ST. PAUL, Minn., and AUSTIN, Texas -- Credit union backed data security legislation was signed into law in Minnesota as a similar bill withered on the vine in Texas.
Minnesota Governor Tim Pawlenty (R) signed the Plastic Card Security Act (H.F. 1758/S.F. 1574) into law, making Minnesota the first state in the nation to pass legislation that shifts the costs associated with data security breaches from financial institutions to the retailers who are not appropriately safeguarding the data. The measure overwhelmingly passed both houses of the state legislature.
"We are pleased that the Governor and members of the state legislature understand the problems associated with financial security and the need for this legislation," Minnesota Credit Union Network Director of Governmental Affairs Mara Humphrey said. "Our ultimate goal is to prevent breaches from happening, thus reducing the risk of fraud for credit unions."
In addition to providing for reimbursement, the new law will prohibit the storage of magnetic stripe data, PIN numbers, and the three-digit security code from the back of credit or debit cards after completing transactions. This section of the bill takes effect on Aug. 1, 2007.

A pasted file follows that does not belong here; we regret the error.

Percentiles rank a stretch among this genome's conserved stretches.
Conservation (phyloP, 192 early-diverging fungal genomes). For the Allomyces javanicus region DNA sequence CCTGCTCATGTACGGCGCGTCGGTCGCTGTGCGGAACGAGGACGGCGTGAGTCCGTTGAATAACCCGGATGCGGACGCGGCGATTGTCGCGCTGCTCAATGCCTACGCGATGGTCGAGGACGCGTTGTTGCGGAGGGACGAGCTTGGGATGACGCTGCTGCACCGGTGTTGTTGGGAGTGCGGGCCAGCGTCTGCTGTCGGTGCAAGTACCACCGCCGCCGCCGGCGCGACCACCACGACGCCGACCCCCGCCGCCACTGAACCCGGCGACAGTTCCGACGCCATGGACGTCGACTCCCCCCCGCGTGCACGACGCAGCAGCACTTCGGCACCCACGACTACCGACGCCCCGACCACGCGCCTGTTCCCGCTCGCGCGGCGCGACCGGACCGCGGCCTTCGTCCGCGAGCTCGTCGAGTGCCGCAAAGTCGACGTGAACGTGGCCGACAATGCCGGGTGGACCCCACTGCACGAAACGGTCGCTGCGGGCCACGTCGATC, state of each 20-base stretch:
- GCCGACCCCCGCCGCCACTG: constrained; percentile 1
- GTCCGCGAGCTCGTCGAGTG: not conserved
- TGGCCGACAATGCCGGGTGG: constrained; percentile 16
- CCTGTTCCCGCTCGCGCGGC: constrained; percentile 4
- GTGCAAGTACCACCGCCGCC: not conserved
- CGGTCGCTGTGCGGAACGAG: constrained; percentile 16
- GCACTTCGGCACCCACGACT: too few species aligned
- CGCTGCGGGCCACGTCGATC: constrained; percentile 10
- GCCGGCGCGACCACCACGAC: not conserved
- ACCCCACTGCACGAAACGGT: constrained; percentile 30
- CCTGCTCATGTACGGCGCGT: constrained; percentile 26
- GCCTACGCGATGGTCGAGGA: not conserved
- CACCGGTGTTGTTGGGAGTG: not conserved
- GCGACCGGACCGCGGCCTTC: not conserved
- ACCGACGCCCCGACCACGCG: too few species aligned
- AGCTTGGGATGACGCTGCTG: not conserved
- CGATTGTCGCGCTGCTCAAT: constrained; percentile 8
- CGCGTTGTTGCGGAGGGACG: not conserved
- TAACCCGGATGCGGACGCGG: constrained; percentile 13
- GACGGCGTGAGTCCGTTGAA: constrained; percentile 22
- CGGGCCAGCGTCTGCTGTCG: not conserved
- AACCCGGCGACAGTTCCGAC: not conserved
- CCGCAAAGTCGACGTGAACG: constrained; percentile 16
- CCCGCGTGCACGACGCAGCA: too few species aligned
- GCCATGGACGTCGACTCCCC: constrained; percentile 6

"The passage of this bill was our number one priority this legislative session, and it is a great victory for credit unions across the state of Minnesota..." MnCUN President/CEO Mark Cummins said. "Plastic card security is an issue that affects millions of Minnesotans and consumers from across the nation, and we hope that other states are able to build on this momentum."
The Texas Credit Union League was not so successful in its push for similar legislation. The bill (H.B. 3222) was unable to make it out of the Senate Business and Commerce Committee after passing the House 139-0 with two voting present. The bill was left pending in committee as its business came to a close May 17, but the league has said it will continue its push.